“Advantage Putin. No, advantage Biden. Clearly a stalemate.” The debate goes on and on in Washington, Moscow, Berlin, and elsewhere, in anticipation of an armed conflict between the former Soviet vassal state of Ukraine and its erstwhile mother state of Russia.
The “fog of war” is becoming denser with each passing day, even though no shot has yet been fired.
Assuredly, many people will die if there is in fact a war between Russia and Ukraine, although this “human factor” figures little in public policy debates. Of far greater interest to world leaders are the economic and geopolitical consequences of a potential war.
Ukraine occupies a position of some geographic and economic importance to Russia and to Europe (especially Germany). And, while not a member of NATO, Ukraine is a friend and ally to the organization and to its most important member – the United States.
Considering the stakes involved, it would be reasonable to presume that President Biden would be doing everything possible to avoid an armed conflict.
However, aside from Secretary of State Antony Blinken’s sincere and well-intentioned efforts to keep matters in that region on a diplomatic track, others in the Administration and on Capitol Hill, including Biden himself, appear hell-bent to push the situation towards a military resolution.
In recent days, Biden has pressed the issue directly in a phone call with his Ukrainian counterpart. Biden also has ordered U.S. troops in the region placed on high alert, and accelerated shipments of American military materiel to Ukraine.
What precisely is the vital national security interest that would justify direct or even heavy indirect U.S. military involvement in Ukraine, has never been clearly enunciated. Protecting the “freedom” of Ukrainian citizens and helping to ensure the survival of their “democracy,” while laudable goals, are hardly legitimate bases for U.S. military action, especially when confronting a major nuclear power and long-time adversary.
Brushing away all the dust on this Russia-Ukraine chessboard makes clear that the United States is faced with what retired U.S. Air Force Brig. Gen. Blaine D. Holt recently called, “an avoidable war.”
Putin may be a wily chess player, but his goals in the current Ukraine crisis are not particularly difficult to discern. Among other things, Putin seeks (as always) to prove his machismo (in this he is at least more open than other world leaders who pretend they are not doing the same thing).
Far more important, however, is Moscow’s tangible goals of preventing a NATO coalition member directly on Russia’s southwestern border. Equally important to Moscow is securing a “land bridge” from its territory north and east of Ukraine, through the largely pro-Russia “Donbas” region of Ukraine to Crimea and the Black Sea port of Sevastopol (which already is under Russian control).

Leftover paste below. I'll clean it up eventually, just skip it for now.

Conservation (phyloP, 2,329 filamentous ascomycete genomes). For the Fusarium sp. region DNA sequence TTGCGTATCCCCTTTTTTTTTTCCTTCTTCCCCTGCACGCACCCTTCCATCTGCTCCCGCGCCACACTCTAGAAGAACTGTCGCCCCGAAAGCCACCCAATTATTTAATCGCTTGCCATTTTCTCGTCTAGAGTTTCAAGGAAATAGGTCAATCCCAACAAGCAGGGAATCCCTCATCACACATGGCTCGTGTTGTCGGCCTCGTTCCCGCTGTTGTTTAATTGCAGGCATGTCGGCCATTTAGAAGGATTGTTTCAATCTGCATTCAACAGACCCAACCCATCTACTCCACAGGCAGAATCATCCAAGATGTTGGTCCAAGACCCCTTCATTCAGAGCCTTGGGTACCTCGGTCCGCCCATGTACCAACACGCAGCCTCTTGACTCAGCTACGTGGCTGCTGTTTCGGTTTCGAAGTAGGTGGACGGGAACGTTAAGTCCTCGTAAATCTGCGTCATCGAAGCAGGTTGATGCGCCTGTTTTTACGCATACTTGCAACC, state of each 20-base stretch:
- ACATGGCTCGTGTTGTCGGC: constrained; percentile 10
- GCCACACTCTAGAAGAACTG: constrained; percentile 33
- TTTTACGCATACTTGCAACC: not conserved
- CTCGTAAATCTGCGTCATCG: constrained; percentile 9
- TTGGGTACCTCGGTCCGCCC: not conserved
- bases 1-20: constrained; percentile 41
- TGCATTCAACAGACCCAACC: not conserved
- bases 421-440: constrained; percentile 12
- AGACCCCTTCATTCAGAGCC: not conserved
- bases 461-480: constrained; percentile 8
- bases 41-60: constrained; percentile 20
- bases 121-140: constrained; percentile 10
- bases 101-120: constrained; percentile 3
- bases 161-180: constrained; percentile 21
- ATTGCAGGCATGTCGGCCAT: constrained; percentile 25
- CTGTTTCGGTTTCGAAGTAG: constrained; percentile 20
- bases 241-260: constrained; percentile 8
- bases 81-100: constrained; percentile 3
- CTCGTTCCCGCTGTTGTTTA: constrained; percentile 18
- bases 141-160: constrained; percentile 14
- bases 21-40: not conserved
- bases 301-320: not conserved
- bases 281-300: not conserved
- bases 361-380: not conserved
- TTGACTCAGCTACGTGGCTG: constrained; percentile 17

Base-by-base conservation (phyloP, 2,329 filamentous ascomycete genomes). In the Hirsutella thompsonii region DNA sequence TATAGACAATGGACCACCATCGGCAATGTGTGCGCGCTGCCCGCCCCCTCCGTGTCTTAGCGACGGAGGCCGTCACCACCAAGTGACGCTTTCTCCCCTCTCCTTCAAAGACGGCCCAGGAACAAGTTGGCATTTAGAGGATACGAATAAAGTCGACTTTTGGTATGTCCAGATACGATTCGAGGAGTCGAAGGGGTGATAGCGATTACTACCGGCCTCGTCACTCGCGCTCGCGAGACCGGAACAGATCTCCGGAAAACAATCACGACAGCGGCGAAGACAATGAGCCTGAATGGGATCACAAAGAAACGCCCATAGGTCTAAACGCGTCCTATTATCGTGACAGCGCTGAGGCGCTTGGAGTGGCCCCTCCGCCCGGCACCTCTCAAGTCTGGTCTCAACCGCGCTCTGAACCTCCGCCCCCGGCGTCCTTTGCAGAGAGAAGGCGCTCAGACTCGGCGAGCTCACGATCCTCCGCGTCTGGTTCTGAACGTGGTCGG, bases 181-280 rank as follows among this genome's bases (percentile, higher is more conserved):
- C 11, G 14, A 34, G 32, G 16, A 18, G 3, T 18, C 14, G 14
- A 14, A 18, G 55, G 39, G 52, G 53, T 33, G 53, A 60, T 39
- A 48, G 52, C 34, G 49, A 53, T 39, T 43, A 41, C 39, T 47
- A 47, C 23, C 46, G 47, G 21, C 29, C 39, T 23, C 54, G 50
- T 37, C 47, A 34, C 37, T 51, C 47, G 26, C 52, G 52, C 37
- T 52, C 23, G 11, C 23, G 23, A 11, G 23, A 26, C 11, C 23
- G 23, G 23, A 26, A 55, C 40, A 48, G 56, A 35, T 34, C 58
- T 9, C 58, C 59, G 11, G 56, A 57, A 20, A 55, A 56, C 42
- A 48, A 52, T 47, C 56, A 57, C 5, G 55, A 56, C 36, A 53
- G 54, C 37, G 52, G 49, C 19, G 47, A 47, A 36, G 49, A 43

U.S. foreign intelligence has a regrettable history, dating to Cold War era, of overestimating Russian military might, and we seem to be falling into the same trap today.
Despite his bluster and show of military force, Putin is playing with a relatively weak hand. Russia’s armed forces are good but not top-notch, although they far surpass Ukraine’s troop strength and armaments.
Important also is the fact that Russia’s economy is highly dependent on oil and natural gas exports, both of which would be severely disrupted by a war. Moreover, U.S.-led global financial sanctions would hit Russian oligarchs in their wallets, where it hurts; and this is the one group Putin must keep happy to remain in power.
America’s ignominious withdrawal from Afghanistan last summer has fueled the notion, undoubtedly shared by Putin, that the United States is weak. This perception, accurate or not, is dangerous, especially if Biden presses the “military button” as a way to prove otherwise, or as a means to shift attention away from his own corrupt dealings with Ukraine before he ascended to the presidency.
The bottom line is that Russia cannot really afford a war, especially one that likely would result in crippling economic sanctions, and likely lead to years of guerilla opposition from Ukrainian freedom fighters.
For the U.S. and Europe, there is little if any need to become involved militarily, considering there still are non-military moves to be played; options that allow Putin to save face, accomplish some of what he desires, and keep NATO whole (at least for now).
The ultimate loser if this “avoidable war” is not avoided, will be the unfortunate “fall guy” – Ukraine.